This article discusses the popular, but scarcely investigated, Tarakan travels. These holiday trips for Dutch school boys and men were organized by the Dutch shipping company Stoomvaart Maatschappij Nederland (SMN) in the 1930’s. In the summers of 1935, 1936 and 1939 ms Tarakan set sail to Norway to give hundreds of boys the holiday of their lives. The Tarakan was called a ‘camp ship’. The simple accommodation and facilities of the cargo vessel made the Tarakan a ship on which the boys could camp at sea. The origin of the journeys is attributed to economic causes: the journeys were one of the activities by which the SMN tried to overcome the economic crisis of the 1930s. However, the advent of the trips cannot fully be understood from an economic perspective. Combining a variety of sources — travel journals, brochures, newspapers, letters, songbooks and company records — the cultural dimension of these travels will be analyzed. This article will discuss the activities onboard, how the trips were organized and with which organizations the SMN cooperated. Also similarities and differences between the Tarakan trips and the Jugendführerfahrten of the Hitlerjugend will be examined to answer the question of whether or not these journeys were unique within Europe. Together with a focus on the Dutch media and their reporting about the Tarakan travels, this research provides a reflection on the cultural meaning of these cruises for boys in the 1930’s.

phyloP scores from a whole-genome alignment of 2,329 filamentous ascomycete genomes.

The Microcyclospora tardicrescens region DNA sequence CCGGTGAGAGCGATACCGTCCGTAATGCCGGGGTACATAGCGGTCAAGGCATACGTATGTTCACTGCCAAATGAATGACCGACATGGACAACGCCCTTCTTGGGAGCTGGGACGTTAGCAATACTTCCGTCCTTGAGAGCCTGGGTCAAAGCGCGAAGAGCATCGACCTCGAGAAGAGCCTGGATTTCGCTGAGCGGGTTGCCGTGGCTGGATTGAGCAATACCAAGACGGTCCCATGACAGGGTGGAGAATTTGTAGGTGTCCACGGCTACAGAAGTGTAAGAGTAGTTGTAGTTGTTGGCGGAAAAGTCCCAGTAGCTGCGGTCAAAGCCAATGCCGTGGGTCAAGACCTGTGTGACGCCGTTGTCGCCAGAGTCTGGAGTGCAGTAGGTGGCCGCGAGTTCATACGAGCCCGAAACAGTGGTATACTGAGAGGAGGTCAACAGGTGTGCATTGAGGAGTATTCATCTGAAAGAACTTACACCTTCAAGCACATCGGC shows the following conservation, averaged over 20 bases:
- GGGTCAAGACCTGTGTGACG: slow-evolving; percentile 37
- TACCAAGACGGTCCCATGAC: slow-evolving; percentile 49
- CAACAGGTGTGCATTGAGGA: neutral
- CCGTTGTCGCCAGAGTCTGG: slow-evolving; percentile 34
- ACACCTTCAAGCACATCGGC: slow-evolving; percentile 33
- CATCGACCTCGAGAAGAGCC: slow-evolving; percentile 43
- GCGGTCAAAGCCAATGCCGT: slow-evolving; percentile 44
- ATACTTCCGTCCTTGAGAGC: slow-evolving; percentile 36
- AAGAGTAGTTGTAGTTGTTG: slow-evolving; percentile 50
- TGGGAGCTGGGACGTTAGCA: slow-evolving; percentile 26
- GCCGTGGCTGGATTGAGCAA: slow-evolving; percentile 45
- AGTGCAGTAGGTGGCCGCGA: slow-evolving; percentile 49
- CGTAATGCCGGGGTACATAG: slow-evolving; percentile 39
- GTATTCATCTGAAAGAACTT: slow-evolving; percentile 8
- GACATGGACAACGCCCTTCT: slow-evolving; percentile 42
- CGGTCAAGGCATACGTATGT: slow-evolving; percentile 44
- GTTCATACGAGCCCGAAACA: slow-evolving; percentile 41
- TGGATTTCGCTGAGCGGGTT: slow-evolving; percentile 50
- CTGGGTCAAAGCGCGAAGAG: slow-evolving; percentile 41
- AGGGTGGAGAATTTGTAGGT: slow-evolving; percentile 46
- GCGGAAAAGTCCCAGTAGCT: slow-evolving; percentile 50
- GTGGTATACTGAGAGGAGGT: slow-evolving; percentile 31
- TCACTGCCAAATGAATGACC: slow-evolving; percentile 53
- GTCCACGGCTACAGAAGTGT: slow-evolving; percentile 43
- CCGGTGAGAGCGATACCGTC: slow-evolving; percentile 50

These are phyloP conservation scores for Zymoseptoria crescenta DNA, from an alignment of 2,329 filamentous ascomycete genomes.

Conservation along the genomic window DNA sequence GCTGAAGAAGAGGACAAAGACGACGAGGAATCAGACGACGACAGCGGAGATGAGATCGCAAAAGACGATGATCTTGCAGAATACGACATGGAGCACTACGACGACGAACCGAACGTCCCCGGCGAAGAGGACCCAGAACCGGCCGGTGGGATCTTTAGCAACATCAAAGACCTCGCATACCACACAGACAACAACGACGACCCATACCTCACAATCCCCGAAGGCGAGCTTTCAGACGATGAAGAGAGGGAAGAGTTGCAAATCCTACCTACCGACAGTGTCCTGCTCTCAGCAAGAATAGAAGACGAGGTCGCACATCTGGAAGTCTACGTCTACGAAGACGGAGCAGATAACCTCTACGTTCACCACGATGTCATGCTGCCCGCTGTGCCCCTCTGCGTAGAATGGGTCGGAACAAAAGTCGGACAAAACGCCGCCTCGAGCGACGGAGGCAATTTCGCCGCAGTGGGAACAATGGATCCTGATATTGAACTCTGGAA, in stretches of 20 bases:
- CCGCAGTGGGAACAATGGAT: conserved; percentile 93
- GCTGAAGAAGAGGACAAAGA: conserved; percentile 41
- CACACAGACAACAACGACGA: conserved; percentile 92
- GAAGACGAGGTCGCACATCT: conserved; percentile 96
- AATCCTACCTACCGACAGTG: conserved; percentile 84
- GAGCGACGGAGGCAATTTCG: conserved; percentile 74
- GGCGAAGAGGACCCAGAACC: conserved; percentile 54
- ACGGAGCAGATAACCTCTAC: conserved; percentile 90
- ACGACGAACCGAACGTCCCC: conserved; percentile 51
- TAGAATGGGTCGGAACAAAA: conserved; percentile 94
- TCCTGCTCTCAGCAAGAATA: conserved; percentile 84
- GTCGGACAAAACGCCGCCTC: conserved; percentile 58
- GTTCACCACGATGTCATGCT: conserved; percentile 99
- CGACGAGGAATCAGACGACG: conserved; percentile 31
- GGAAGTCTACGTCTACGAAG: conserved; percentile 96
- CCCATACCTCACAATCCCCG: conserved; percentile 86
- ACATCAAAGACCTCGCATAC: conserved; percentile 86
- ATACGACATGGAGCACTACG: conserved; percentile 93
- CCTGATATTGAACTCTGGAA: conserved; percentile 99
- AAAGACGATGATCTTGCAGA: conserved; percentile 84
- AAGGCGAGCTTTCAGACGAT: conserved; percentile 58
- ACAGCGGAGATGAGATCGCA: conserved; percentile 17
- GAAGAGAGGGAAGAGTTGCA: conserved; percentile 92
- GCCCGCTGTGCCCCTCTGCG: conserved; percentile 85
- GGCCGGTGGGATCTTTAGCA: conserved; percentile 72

- Youth tourism
- Cruise history